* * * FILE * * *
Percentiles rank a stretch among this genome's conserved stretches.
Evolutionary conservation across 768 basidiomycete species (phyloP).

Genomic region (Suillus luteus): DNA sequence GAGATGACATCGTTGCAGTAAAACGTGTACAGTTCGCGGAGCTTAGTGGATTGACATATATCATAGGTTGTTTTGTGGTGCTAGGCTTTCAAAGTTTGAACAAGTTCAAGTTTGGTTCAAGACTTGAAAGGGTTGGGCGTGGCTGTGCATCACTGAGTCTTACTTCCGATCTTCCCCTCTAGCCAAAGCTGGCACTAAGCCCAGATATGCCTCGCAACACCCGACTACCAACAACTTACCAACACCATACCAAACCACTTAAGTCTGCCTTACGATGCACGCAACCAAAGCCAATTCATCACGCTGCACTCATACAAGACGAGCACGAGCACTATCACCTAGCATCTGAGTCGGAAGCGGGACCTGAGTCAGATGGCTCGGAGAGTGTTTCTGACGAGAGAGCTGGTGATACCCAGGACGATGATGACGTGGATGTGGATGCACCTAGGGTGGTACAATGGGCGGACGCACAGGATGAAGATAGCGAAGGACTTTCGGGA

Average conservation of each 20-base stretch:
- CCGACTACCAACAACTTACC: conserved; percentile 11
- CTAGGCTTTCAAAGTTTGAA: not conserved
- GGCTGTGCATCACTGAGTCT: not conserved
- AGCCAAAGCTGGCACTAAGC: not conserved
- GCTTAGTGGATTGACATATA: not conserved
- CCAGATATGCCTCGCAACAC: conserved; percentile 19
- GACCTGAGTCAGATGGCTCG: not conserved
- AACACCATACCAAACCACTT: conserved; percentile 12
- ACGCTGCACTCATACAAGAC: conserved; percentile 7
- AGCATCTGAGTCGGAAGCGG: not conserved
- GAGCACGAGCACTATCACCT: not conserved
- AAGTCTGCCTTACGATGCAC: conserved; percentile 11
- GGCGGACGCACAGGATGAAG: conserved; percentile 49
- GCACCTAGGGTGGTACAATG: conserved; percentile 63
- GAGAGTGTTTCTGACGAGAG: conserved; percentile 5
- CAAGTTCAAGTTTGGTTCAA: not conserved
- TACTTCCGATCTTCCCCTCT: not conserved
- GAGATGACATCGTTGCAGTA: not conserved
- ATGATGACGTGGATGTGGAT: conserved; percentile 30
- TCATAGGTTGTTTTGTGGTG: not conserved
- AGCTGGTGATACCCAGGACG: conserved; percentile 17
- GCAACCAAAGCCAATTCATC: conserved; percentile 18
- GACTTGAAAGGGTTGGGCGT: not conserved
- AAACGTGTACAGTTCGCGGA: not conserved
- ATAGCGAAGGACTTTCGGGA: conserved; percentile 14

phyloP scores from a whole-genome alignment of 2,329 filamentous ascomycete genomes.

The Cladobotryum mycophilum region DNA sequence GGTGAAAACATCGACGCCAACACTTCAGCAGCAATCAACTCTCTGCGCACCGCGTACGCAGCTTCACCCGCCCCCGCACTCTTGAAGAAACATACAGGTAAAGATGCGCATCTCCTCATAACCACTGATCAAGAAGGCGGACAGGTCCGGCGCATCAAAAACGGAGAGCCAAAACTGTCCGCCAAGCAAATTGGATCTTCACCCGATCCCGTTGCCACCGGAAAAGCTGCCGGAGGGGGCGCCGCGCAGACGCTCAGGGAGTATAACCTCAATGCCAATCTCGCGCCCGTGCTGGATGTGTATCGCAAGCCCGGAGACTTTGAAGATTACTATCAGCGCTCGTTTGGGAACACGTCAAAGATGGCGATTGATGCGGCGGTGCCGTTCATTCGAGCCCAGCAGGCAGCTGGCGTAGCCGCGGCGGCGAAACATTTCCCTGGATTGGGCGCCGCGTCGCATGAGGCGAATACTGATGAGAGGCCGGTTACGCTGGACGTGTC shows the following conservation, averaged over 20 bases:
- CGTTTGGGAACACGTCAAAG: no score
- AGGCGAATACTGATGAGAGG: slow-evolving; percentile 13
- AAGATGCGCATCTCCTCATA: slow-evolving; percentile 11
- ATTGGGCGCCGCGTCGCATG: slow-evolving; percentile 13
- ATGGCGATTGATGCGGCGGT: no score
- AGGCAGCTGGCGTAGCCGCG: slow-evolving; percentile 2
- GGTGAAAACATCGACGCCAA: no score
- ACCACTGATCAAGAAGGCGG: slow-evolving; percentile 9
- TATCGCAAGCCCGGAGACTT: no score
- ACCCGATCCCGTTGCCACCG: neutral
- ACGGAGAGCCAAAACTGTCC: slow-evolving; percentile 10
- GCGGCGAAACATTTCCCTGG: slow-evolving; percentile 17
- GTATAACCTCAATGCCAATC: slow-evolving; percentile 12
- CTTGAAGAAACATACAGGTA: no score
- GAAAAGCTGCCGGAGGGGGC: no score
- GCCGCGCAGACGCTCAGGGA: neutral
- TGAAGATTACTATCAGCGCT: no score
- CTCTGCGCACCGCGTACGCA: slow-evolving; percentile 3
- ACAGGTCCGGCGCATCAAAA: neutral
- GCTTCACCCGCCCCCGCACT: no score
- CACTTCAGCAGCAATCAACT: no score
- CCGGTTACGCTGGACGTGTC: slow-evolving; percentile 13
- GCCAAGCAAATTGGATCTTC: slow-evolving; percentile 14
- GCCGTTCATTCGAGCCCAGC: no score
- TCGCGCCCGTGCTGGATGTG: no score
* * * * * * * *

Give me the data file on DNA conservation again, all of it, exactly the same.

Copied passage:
Percentiles rank a stretch among this genome's conserved stretches.
Evolutionary conservation across 768 basidiomycete species (phyloP).

Genomic region (Suillus luteus): DNA sequence GAGATGACATCGTTGCAGTAAAACGTGTACAGTTCGCGGAGCTTAGTGGATTGACATATATCATAGGTTGTTTTGTGGTGCTAGGCTTTCAAAGTTTGAACAAGTTCAAGTTTGGTTCAAGACTTGAAAGGGTTGGGCGTGGCTGTGCATCACTGAGTCTTACTTCCGATCTTCCCCTCTAGCCAAAGCTGGCACTAAGCCCAGATATGCCTCGCAACACCCGACTACCAACAACTTACCAACACCATACCAAACCACTTAAGTCTGCCTTACGATGCACGCAACCAAAGCCAATTCATCACGCTGCACTCATACAAGACGAGCACGAGCACTATCACCTAGCATCTGAGTCGGAAGCGGGACCTGAGTCAGATGGCTCGGAGAGTGTTTCTGACGAGAGAGCTGGTGATACCCAGGACGATGATGACGTGGATGTGGATGCACCTAGGGTGGTACAATGGGCGGACGCACAGGATGAAGATAGCGAAGGACTTTCGGGA

Average conservation of each 20-base stretch:
- CCGACTACCAACAACTTACC: conserved; percentile 11
- CTAGGCTTTCAAAGTTTGAA: not conserved
- GGCTGTGCATCACTGAGTCT: not conserved
- AGCCAAAGCTGGCACTAAGC: not conserved
- GCTTAGTGGATTGACATATA: not conserved
- CCAGATATGCCTCGCAACAC: conserved; percentile 19
- GACCTGAGTCAGATGGCTCG: not conserved
- AACACCATACCAAACCACTT: conserved; percentile 12
- ACGCTGCACTCATACAAGAC: conserved; percentile 7
- AGCATCTGAGTCGGAAGCGG: not conserved
- GAGCACGAGCACTATCACCT: not conserved
- AAGTCTGCCTTACGATGCAC: conserved; percentile 11
- GGCGGACGCACAGGATGAAG: conserved; percentile 49
- GCACCTAGGGTGGTACAATG: conserved; percentile 63
- GAGAGTGTTTCTGACGAGAG: conserved; percentile 5
- CAAGTTCAAGTTTGGTTCAA: not conserved
- TACTTCCGATCTTCCCCTCT: not conserved
- GAGATGACATCGTTGCAGTA: not conserved
- ATGATGACGTGGATGTGGAT: conserved; percentile 30
- TCATAGGTTGTTTTGTGGTG: not conserved
- AGCTGGTGATACCCAGGACG: conserved; percentile 17
- GCAACCAAAGCCAATTCATC: conserved; percentile 18
- GACTTGAAAGGGTTGGGCGT: not conserved
- AAACGTGTACAGTTCGCGGA: not conserved
- ATAGCGAAGGACTTTCGGGA: conserved; percentile 14

phyloP scores from a whole-genome alignment of 2,329 filamentous ascomycete genomes.

The Cladobotryum mycophilum region DNA sequence GGTGAAAACATCGACGCCAACACTTCAGCAGCAATCAACTCTCTGCGCACCGCGTACGCAGCTTCACCCGCCCCCGCACTCTTGAAGAAACATACAGGTAAAGATGCGCATCTCCTCATAACCACTGATCAAGAAGGCGGACAGGTCCGGCGCATCAAAAACGGAGAGCCAAAACTGTCCGCCAAGCAAATTGGATCTTCACCCGATCCCGTTGCCACCGGAAAAGCTGCCGGAGGGGGCGCCGCGCAGACGCTCAGGGAGTATAACCTCAATGCCAATCTCGCGCCCGTGCTGGATGTGTATCGCAAGCCCGGAGACTTTGAAGATTACTATCAGCGCTCGTTTGGGAACACGTCAAAGATGGCGATTGATGCGGCGGTGCCGTTCATTCGAGCCCAGCAGGCAGCTGGCGTAGCCGCGGCGGCGAAACATTTCCCTGGATTGGGCGCCGCGTCGCATGAGGCGAATACTGATGAGAGGCCGGTTACGCTGGACGTGTC shows the following conservation, averaged over 20 bases:
- CGTTTGGGAACACGTCAAAG: no score
- AGGCGAATACTGATGAGAGG: slow-evolving; percentile 13
- AAGATGCGCATCTCCTCATA: slow-evolving; percentile 11
- ATTGGGCGCCGCGTCGCATG: slow-evolving; percentile 13
- ATGGCGATTGATGCGGCGGT: no score
- AGGCAGCTGGCGTAGCCGCG: slow-evolving; percentile 2
- GGTGAAAACATCGACGCCAA: no score
- ACCACTGATCAAGAAGGCGG: slow-evolving; percentile 9
- TATCGCAAGCCCGGAGACTT: no score
- ACCCGATCCCGTTGCCACCG: neutral
- ACGGAGAGCCAAAACTGTCC: slow-evolving; percentile 10
- GCGGCGAAACATTTCCCTGG: slow-evolving; percentile 17
- GTATAACCTCAATGCCAATC: slow-evolving; percentile 12
- CTTGAAGAAACATACAGGTA: no score
- GAAAAGCTGCCGGAGGGGGC: no score
- GCCGCGCAGACGCTCAGGGA: neutral
- TGAAGATTACTATCAGCGCT: no score
- CTCTGCGCACCGCGTACGCA: slow-evolving; percentile 3
- ACAGGTCCGGCGCATCAAAA: neutral
- GCTTCACCCGCCCCCGCACT: no score
- CACTTCAGCAGCAATCAACT: no score
- CCGGTTACGCTGGACGTGTC: slow-evolving; percentile 13
- GCCAAGCAAATTGGATCTTC: slow-evolving; percentile 14
- GCCGTTCATTCGAGCCCAGC: no score
- TCGCGCCCGTGCTGGATGTG: no score